Rules of Conduct

Besides technical measures (e.g. personal firewall, software updates, virus scanner, etc.) a decisive factor in increasing the security of the computer is the behaviour of the individual user. This includes:

Password

Both your computer and various online services require assignment of a password. Badly selected or too short - i.e. weak - passwords pose a considerable security risk. The following principles must be borne in mind when selecting a password:

  • Minimum length of 8 characters
    The password must have a minimum length of 8 characters and consist of letters, numbers and special characters. 

  • Easy to remember
    The password must be selected such that it can be remembered easily. Do not ever write passwords down. Good passwords consist of whole sentences, which include special characters. Example: « this p@ssw0rd 1 shall not forget ». 

  • Do not reuse passwords
    Use different passwords for different purposes (e.g. for different user accounts). The use of still different passwords is strongly recommended when using online services.

  • Change password regularly
    A password should be changed regularly (approx every 3 months) and any time you suspect that it is known to a third party.

  • Password checker
    Various programs are available with which you can test the strength of your password (do not use the original password but a similar one when performing such a test). 

  • Password managment programs
    These kind of programs manage the different passwords of a user. The access is secured by a « Master-Password ».

E-Mail

E-mail is one of the most popular means of communication. However, most of the electronic pests reach computers via e-mail attachments. Cautious use of e-mail contributes significantly to the security of your data and your computer. The following measures can protect you from viruses, worms, Trojan horses, spam and hoaxes:

Viruses, worms and Trojan horses

  • Caution with e-mail messages from unknown senders
    Do not trust e-mail with sender addresses you do not know. In such a case, do not open any attached documents or programs and do not follow any of the links provided in them.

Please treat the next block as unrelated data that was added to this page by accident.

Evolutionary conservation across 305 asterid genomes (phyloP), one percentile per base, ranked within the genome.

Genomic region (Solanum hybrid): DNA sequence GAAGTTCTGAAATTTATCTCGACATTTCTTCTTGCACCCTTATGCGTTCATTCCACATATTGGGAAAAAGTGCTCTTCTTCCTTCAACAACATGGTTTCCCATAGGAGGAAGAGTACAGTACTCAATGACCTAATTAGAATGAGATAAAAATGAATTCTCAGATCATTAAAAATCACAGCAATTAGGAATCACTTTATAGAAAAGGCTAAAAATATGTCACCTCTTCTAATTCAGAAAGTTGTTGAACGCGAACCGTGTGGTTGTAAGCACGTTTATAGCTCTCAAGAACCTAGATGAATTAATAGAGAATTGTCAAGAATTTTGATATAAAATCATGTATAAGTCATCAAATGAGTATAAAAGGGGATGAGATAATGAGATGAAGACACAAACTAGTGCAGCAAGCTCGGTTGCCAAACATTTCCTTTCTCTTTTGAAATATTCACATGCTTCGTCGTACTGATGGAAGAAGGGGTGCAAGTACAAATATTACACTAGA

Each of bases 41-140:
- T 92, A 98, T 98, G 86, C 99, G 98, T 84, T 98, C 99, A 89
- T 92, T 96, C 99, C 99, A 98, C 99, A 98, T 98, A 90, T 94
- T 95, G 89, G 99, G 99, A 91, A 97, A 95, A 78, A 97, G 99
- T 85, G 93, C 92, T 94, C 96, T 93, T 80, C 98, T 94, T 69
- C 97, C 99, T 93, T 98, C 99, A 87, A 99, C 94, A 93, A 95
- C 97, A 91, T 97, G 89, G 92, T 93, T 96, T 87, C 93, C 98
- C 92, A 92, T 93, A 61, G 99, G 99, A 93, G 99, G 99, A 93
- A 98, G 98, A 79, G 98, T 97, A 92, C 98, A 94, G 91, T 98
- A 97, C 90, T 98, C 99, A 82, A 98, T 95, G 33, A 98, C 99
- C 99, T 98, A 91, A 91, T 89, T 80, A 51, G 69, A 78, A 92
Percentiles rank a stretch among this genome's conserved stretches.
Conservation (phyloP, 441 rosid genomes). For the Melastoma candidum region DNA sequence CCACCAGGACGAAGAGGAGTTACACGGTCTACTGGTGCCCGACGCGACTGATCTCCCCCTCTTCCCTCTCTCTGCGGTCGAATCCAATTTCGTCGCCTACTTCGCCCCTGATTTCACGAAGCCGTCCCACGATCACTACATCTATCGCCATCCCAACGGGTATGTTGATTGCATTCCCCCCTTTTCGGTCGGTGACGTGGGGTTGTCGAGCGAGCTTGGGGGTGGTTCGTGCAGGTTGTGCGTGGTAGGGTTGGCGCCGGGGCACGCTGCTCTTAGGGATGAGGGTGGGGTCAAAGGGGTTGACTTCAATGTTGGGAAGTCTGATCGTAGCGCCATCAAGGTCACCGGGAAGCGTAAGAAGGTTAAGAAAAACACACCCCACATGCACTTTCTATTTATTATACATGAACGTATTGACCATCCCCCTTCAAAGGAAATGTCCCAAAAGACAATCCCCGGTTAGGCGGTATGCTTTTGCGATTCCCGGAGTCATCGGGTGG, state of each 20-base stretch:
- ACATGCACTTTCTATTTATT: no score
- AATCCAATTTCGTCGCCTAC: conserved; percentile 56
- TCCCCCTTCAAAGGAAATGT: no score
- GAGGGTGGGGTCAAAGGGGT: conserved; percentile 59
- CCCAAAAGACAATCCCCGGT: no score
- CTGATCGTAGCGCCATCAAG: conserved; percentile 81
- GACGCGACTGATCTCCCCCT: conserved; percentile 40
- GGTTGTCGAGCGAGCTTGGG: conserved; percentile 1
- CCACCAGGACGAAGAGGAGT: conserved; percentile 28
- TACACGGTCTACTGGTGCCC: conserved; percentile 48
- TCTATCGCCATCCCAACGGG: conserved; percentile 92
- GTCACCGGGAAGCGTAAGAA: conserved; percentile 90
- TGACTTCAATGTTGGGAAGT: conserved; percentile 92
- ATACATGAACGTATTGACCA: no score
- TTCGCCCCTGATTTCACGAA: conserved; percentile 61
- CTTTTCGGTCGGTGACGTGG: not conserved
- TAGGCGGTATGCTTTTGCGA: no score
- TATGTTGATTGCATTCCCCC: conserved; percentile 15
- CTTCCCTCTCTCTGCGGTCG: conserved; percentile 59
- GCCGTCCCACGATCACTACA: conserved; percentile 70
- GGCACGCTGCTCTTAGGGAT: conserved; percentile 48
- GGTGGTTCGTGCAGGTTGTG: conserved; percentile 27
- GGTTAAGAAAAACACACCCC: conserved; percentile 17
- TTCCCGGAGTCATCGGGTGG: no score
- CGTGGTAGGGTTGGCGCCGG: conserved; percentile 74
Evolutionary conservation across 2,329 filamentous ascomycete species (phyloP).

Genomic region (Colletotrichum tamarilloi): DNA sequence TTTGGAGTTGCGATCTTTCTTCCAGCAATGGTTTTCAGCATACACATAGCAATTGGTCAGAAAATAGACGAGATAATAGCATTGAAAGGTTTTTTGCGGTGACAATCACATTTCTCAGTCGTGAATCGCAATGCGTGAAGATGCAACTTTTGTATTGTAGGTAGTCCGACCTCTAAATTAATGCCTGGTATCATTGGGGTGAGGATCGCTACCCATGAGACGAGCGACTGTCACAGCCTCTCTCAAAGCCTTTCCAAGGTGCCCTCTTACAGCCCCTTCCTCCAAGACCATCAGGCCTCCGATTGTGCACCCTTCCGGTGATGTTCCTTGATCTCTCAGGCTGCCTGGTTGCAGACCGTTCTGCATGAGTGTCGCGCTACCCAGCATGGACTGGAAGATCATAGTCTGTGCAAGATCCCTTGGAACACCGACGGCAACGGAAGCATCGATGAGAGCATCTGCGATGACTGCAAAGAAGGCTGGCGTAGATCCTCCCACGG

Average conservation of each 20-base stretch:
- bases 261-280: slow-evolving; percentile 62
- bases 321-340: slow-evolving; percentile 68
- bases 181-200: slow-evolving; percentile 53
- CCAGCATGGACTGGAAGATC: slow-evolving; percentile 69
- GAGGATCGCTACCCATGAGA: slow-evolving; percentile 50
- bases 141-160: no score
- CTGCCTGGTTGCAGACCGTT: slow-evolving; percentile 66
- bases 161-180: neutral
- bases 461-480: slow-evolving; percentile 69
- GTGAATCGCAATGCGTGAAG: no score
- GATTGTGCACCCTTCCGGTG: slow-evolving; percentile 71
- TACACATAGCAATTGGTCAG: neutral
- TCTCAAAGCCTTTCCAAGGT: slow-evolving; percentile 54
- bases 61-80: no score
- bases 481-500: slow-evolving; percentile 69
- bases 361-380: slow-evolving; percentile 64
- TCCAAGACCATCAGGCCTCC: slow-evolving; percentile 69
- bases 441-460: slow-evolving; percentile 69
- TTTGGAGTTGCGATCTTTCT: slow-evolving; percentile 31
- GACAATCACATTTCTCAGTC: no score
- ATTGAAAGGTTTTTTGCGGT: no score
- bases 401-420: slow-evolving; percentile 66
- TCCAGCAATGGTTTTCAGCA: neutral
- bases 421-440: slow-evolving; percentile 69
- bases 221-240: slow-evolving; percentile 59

• Consider the trustworthiness of the sources
    Only open files or programs from trustworthy sources and only after checking them with an up-to-date virus scanner.

  • Caution with file names that have two extensions
    Do not open any e-mail attachments that have two extensions (e.g. picture.bmp.vbs). Do not allow yourself to be fooled by the icon of such a file. In the Windows Explorer, you should disable the option « Hide file extensions for known file types » (under Tools -> Folder Options -> View).
  • Malicious E-mail Attachment are, amongst others, the following file type:
    .app (Executable Application), .bas (BASIC Source Code), .bat (Batch Processing), .cer (Certificate File), .chm (Microsoft Compressed HTML Help), .class (JAVA Bytecode), .cmd (Command File), .com (COM Binary), .cpl (Windows Control Panel File, Microsoft), .crt (Certificate File), .der (Certificate File), .docm (Word Macro-Enabled Document file), .dotm (Macro-Enabled Word Document Template), .exe (Executable File), .iso (Archive File), .jar (Archive Java), .js (JavaScript), .jse (Encoded JavaScript), .mam (MS Access Macro), .msc (Microsoft MMC-Snap-In control file), .msh (Microsoft Shell), .msh1 (Microsoft Shell), .msh2 (Microsoft Shell), .msi (Windows installer package file), .pif (Program Information File), .potm (Macro-Enabled PowerPoint Document Template), .ppsm (Macro-Enabled PowerPoint Presentation), .pptm (Macro-Enabled PowerPoint Presentation), .ps1 (Windows PowerShell), .ps1xml (Windows PowerShell), .ps2 (Windows PowerShell), .ps2xml (Windows PowerShell), .psc1 (Windows PowerShell), .psc2 (Windows PowerShell), .rar (Archive File), .reg (Registry Key), .scr (Screensaver), .vb (VBScript file), .vbe (VBScript file), .vbs (VBScript file), .ws (Windows Script), .wsc (Windows Script Component), .wsf (Windows Script), .xlsm (Macro-Enabled Excel Workbook), .xltm (Macro-Enabled Excel Document Template), .zip (Archive File).
  • E-mail program software update
    E-mail programs can also have security holes. Check regularly for software updates for your e-mail program and install them.

Spam

  • Cautious use of e-mail address
    Disclose your e-mail address to as few people as possible and use it for important correspondence only.

  • Keep a second e-mail address
    It is recommended that a second e-mail address be used for filling in web forms, subscribing to newsletters, making entries in guest books, etc. Such an address can be obtained for free from various providers. If this address is spammed, it can then be deleted and replaced.

  • Do not respond to spam